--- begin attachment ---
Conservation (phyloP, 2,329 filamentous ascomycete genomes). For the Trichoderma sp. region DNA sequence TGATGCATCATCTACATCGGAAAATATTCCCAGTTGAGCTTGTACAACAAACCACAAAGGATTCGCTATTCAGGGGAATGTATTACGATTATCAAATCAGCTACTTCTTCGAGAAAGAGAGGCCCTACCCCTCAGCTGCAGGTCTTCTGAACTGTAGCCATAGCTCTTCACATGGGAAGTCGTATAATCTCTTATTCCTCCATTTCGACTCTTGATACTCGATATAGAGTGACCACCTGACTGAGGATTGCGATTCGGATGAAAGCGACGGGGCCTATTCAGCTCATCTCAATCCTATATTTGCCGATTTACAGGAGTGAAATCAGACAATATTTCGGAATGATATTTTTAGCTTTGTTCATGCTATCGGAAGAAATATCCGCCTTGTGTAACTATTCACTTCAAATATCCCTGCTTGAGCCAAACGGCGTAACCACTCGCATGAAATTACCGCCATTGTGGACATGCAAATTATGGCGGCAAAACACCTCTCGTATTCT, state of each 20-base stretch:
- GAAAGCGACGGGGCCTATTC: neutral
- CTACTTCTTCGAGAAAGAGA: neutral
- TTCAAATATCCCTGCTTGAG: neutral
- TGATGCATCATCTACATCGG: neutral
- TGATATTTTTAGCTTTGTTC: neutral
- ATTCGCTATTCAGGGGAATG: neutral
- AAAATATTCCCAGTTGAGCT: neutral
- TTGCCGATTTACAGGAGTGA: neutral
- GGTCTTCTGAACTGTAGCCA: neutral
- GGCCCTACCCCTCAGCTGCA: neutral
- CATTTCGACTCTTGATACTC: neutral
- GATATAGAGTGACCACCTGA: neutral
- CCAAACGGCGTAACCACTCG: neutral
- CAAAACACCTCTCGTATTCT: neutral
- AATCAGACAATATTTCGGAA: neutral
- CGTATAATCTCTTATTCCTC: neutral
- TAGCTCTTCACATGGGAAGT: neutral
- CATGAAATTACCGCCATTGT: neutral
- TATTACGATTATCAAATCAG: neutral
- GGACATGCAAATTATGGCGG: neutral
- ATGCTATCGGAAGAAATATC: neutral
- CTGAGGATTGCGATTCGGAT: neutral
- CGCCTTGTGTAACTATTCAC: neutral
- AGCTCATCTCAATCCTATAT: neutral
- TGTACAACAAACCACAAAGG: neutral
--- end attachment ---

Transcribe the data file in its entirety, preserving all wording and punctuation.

Conservation (phyloP, 2,329 filamentous ascomycete genomes). For the Trichoderma sp. region DNA sequence TGATGCATCATCTACATCGGAAAATATTCCCAGTTGAGCTTGTACAACAAACCACAAAGGATTCGCTATTCAGGGGAATGTATTACGATTATCAAATCAGCTACTTCTTCGAGAAAGAGAGGCCCTACCCCTCAGCTGCAGGTCTTCTGAACTGTAGCCATAGCTCTTCACATGGGAAGTCGTATAATCTCTTATTCCTCCATTTCGACTCTTGATACTCGATATAGAGTGACCACCTGACTGAGGATTGCGATTCGGATGAAAGCGACGGGGCCTATTCAGCTCATCTCAATCCTATATTTGCCGATTTACAGGAGTGAAATCAGACAATATTTCGGAATGATATTTTTAGCTTTGTTCATGCTATCGGAAGAAATATCCGCCTTGTGTAACTATTCACTTCAAATATCCCTGCTTGAGCCAAACGGCGTAACCACTCGCATGAAATTACCGCCATTGTGGACATGCAAATTATGGCGGCAAAACACCTCTCGTATTCT, state of each 20-base stretch:
- GAAAGCGACGGGGCCTATTC: neutral
- CTACTTCTTCGAGAAAGAGA: neutral
- TTCAAATATCCCTGCTTGAG: neutral
- TGATGCATCATCTACATCGG: neutral
- TGATATTTTTAGCTTTGTTC: neutral
- ATTCGCTATTCAGGGGAATG: neutral
- AAAATATTCCCAGTTGAGCT: neutral
- TTGCCGATTTACAGGAGTGA: neutral
- GGTCTTCTGAACTGTAGCCA: neutral
- GGCCCTACCCCTCAGCTGCA: neutral
- CATTTCGACTCTTGATACTC: neutral
- GATATAGAGTGACCACCTGA: neutral
- CCAAACGGCGTAACCACTCG: neutral
- CAAAACACCTCTCGTATTCT: neutral
- AATCAGACAATATTTCGGAA: neutral
- CGTATAATCTCTTATTCCTC: neutral
- TAGCTCTTCACATGGGAAGT: neutral
- CATGAAATTACCGCCATTGT: neutral
- TATTACGATTATCAAATCAG: neutral
- GGACATGCAAATTATGGCGG: neutral
- ATGCTATCGGAAGAAATATC: neutral
- CTGAGGATTGCGATTCGGAT: neutral
- CGCCTTGTGTAACTATTCAC: neutral
- AGCTCATCTCAATCCTATAT: neutral
- TGTACAACAAACCACAAAGG: neutral